Before us stood a golden door.
“And behind the door?” I asked.
“What always lies behind any golden door?” my host responded. “Touch.”
I reached out to print the door with my thumb.
“What do you feel?” my host inquired.
“Youngness, youth, beauty.” I touched again. “All the springtimes that ever were or ever will be.”
“Jeez, the man’s a poet. Push.”
We pushed and the golden door swung soundlessly wide.
“Is this where Dorian is?”
“No, no, only his students, his disciples, his almost Friends. Feast your eyes.”
I did as I was told and saw, at the longest bar in the world, a line of men, a lineage of young men, reflecting and re-reflecting each other as in a fabled mirror maze, that illusion seen where mirrors face each other and you find yourself repeated to infinity, large, small, very small, smallest, GONE! The young men were all staring down the long bar at us and then, as if unable to pull their gaze away, at themselves. You could almost hear their cries of appreciation. And with each cry, they grew younger and younger and more splendid and more beautiful…
I gazed upon a tapestry of beauty, a golden phalanx freshly out of the Elysian fields and hills. The gates of mythology swung wide and Apollo and his demi-Apollos glided forth, each more beautiful than the last.
I must have gasped. I heard my host inhale as if he drank my wine.
“Yes, aren’t they,” he said.
“Come,” whispered my new friend. “Run the gauntlet. Don’t linger; you may find tiger-tears on your sleeve and blood rising. Now.”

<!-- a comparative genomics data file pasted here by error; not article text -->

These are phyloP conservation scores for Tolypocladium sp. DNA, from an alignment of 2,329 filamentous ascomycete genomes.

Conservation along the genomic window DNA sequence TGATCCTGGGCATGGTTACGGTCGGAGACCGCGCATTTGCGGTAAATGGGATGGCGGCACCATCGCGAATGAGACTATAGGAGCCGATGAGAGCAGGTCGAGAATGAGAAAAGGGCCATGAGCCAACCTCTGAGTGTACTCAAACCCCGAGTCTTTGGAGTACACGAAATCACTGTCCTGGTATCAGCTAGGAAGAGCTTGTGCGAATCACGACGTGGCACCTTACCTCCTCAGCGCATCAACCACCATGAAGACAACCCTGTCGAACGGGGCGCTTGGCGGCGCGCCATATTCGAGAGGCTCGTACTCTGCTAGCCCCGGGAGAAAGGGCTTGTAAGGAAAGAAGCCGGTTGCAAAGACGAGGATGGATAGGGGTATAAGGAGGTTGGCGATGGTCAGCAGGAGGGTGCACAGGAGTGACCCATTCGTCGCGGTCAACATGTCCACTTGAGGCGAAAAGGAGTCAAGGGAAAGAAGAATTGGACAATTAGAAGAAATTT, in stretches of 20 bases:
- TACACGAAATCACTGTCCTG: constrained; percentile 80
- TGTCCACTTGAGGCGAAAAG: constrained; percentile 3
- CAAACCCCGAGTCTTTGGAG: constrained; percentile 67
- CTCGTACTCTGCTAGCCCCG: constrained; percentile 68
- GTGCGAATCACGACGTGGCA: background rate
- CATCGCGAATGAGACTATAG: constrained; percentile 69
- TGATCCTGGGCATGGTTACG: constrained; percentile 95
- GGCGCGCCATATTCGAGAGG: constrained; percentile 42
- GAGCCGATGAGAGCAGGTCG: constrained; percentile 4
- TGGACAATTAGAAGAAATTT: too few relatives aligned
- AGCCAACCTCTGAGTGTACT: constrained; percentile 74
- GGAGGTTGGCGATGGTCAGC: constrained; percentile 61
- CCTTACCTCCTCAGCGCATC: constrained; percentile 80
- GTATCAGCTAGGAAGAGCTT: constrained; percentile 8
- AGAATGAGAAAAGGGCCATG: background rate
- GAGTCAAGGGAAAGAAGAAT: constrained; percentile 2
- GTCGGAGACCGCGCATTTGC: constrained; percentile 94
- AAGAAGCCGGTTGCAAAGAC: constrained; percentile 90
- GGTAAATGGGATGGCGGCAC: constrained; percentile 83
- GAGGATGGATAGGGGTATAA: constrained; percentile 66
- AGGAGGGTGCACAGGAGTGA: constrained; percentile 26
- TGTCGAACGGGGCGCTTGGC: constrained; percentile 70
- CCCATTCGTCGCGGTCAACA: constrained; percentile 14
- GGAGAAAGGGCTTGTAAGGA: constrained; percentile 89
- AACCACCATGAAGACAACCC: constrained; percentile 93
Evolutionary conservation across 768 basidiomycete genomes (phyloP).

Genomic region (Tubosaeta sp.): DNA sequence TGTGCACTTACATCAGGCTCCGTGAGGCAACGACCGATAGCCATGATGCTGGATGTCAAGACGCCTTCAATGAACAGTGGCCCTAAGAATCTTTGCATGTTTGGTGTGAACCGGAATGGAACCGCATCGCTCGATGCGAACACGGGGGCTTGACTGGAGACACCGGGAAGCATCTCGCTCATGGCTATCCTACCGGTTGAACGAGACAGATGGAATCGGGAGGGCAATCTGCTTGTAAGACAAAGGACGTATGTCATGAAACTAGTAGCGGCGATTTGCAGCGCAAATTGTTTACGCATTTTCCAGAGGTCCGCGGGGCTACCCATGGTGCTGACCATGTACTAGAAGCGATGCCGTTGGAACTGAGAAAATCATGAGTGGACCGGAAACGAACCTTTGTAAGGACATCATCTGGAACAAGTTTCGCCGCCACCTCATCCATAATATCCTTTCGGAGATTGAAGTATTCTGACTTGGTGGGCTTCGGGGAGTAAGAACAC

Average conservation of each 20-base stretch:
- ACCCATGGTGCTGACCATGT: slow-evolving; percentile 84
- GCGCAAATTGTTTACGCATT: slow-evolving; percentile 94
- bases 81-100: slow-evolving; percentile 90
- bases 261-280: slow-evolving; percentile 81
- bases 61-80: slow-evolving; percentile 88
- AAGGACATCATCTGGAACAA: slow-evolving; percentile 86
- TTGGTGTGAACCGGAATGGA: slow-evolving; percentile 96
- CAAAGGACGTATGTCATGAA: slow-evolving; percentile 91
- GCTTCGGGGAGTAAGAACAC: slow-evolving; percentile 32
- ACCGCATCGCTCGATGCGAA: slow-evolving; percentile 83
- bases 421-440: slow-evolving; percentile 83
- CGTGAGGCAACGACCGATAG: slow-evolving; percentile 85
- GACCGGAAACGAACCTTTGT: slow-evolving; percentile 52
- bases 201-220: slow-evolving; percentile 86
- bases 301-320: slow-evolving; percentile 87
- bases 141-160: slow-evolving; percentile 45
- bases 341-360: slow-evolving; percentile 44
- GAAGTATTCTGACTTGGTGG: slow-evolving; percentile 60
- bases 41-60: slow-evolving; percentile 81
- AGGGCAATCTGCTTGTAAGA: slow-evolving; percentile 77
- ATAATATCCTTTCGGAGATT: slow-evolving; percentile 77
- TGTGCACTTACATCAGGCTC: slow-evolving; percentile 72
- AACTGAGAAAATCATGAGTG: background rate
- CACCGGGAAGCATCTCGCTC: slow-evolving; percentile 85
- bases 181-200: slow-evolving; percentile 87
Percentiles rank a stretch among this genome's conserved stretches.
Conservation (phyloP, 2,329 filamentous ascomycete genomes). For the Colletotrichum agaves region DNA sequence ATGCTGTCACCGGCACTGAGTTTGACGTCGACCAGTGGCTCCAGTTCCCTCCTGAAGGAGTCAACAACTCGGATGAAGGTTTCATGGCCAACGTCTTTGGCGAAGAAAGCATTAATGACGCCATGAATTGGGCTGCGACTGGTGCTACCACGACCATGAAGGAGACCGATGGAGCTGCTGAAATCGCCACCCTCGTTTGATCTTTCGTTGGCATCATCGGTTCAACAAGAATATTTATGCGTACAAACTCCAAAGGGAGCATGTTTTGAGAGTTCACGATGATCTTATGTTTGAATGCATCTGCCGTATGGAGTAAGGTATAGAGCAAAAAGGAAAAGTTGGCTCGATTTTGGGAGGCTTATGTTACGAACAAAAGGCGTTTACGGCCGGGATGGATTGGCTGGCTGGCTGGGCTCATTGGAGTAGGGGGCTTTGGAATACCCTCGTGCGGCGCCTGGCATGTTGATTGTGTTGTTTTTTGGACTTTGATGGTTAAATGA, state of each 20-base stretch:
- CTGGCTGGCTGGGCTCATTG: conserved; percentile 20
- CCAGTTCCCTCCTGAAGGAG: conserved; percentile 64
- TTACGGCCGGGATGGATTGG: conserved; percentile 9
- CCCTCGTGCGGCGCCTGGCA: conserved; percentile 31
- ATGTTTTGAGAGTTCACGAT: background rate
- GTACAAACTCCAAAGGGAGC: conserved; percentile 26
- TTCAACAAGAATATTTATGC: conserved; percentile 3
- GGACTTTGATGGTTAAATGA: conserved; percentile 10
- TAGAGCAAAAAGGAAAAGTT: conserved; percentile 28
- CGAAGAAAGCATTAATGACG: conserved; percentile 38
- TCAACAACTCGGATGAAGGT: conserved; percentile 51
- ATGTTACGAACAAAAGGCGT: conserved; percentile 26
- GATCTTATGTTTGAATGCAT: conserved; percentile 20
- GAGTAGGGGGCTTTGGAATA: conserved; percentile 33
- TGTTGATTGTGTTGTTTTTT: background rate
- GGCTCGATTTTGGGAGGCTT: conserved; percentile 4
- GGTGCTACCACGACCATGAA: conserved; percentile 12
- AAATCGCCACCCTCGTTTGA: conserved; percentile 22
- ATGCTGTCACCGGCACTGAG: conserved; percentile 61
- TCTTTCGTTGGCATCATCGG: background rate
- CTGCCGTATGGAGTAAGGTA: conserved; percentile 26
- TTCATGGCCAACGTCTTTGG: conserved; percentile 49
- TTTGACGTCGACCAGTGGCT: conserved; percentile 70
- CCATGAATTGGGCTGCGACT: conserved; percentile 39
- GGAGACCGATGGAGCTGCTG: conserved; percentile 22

And he glided, he undulated, me along on his soundless tuxedo slippers, his fingers a pale touch on my elbow, his breath a flower scent too near. I heard myself say:
“It’s been written that H. G. Wells attracted women with his breath, which smelled of honey. Then I learned that such breath comes with illness.”
“How clever. Do I smell of hospitals and medicines?”
“I didn’t mean-“
“Quickly. You’re rare meat in the zoo. Hup, two, three!”
“Hold on,” I said, breathless not from walking fast but from perceiving quickly. “This man, and the next, and the one after that-“
“My God,” I said, “they’re almost all the same, look-alikes!”
“Bull’s-eye, half true! And the next and the next after that, as far behind as we have gone, as far ahead as we might go. All twenty-nine years old, all golden tan, all six feet tall, white of teeth, bright of eye. Each different but beautiful, like me!”
I glanced at him and saw what I saw around me. Similar but different beauties. So much youngness I was stunned.
“Isn’t it time you told me your name?”
“But you said you were his Friend.”
“I am. They are. But we all share his name. This chap here. And the next. Oh, once we had commoner names. Smith and Jones. Harry and Phil. Jimmy and Jake. But then we signed up to become Friends.”
“Is that why I was invited? To sign up?”
“I saw you in a bar across town a year ago, made queries. A year later, you look the proper age-“
“Well, aren’t you? Just leaving sixty-nine, arriving at seventy?”
“My God! Are you happy being seventy?”
“Do? Wouldn’t you like to be really happy, steal some wild oats? Sow them?!”
“That time’s over.”
“It’s not. I asked and you came, curious.
“Curious about what?”
“This.” He bared me his neck again and flexed his pale white wrists. “And all those!” He waved at the fine faces as we passed. “Dorian’s sons. Don’t you want to be gloriously wild and young like them?”
“How can I decide?”
“Lord, you’ve thought of it all night for years. Soon you could be part of this!”
We had reached the far end of the line of men with bronzed faces, white teeth, and breath like H. G. Wells’ scent of honey …
“Aren’t you tempted?” he pursued. “Will you refuse-“
“No! To live the next twenty years, die at ninety, and look twenty-nine in the damn tomb! In the mirror over there-what do you see?”